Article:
Sibulan Town

A slim horizontal strip of land cutting across southeast of Negros Oriental. It almost faces the mystical island of Siquijor and faces directly the Cebu Strait. Sibulan in Dumaguete is said to be a fourth class community in Negros Oriental.

Sibulan’s small town of about 16 thousand hectares is scarcely populated, having more than 35,000 inhabitants. To its south is the tourist-busy city of Dumaguete, the capital of Negros Oriental. Among Sibulan’s pride is the eco-tourism area called Twin Lakes on Mount Talinis. These lakes are actually the charming Balinsasayaw and Danao. Sibulan’s main institutional landmarks are its symmetrical municipal hall, the imposing building of the Senior San Antonio de Padua Church, and the modest but operative Sibulan Airport for the province of Dumaguete.

Sibulan is about a mere 5 kilometers away from north of Dumaguete City and is only a short nautical distance from Cebu so that Sibulan people speak Cebuano, which is also the case on main Dumaguete. Tagalog and English are, however, also widely used in the vicinity. Sibulan is basically a farming and fishing town of Dumaguete, although it also derives substantial income from tourism, particularly from its dive and resort sites. These sites are fast becoming major tourism come-ons like the ones found in Sibulan’s adjacent towns in Dumaguete.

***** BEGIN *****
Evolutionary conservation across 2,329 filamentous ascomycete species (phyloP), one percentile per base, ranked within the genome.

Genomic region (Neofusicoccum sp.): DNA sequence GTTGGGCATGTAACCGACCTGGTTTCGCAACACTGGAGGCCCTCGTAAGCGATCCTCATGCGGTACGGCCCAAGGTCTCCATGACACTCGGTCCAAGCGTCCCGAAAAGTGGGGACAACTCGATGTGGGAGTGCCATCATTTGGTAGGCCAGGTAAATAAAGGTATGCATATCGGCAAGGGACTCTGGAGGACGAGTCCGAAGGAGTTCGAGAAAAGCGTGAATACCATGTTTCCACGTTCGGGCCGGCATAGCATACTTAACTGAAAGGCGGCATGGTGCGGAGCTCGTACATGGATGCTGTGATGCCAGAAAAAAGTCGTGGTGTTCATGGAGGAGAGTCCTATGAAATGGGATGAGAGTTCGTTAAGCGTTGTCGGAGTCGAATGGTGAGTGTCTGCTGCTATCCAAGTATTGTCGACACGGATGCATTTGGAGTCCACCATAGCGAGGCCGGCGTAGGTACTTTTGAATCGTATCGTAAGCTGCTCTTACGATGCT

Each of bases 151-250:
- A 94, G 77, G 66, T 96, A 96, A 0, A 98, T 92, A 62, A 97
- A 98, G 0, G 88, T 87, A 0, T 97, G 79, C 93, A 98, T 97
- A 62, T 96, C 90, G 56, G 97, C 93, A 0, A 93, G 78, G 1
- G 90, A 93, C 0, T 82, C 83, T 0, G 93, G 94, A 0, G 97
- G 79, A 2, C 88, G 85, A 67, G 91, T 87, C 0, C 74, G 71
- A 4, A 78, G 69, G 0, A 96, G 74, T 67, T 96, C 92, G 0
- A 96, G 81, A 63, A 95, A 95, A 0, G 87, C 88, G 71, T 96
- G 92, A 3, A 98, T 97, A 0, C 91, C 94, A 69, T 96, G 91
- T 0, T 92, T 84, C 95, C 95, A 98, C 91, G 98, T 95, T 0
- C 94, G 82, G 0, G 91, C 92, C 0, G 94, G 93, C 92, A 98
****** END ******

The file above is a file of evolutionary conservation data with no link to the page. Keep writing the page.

Sibulan also has commercial areas beginning to thrive as tourists are beginning to discover the other wonders of this simple town of Dumaguete. Popular modes of public transportation like jeepneys and tricycles make their daily rounds in Sibulan and can take tourists in and out of the town, and even for long distance travel to other destinations of Dunaguete.

Origin of Sibulan

The origin of Sibulan is rather interesting to note, the story sounding more like a myth than a piece of history. Some Spaniards long ago had a miscommunication with some ladies of the locality and mistook the vernacular word “Sibul” to be the place’s name. The ladies really meant to inform them the source of their water, which is natural spring water. “Spring” in the native Sibulan dialect is “Sibul,” as even its Tagalog counterpart has it as “Sibol.” From then on, this narrow strip of a place in Dumaguete has been referred to as Sibulan.

Sibulan is also known for prime lots in real estate which are suitable for residences, vacation settings, farmlands, or real estate investment—with the pace of Sibulan development and that of Dumaguete’s, land value is stable.

Sibulan in Dumaguete is among the province’s fast rising town-princes that may soon hit the tourism headlines.

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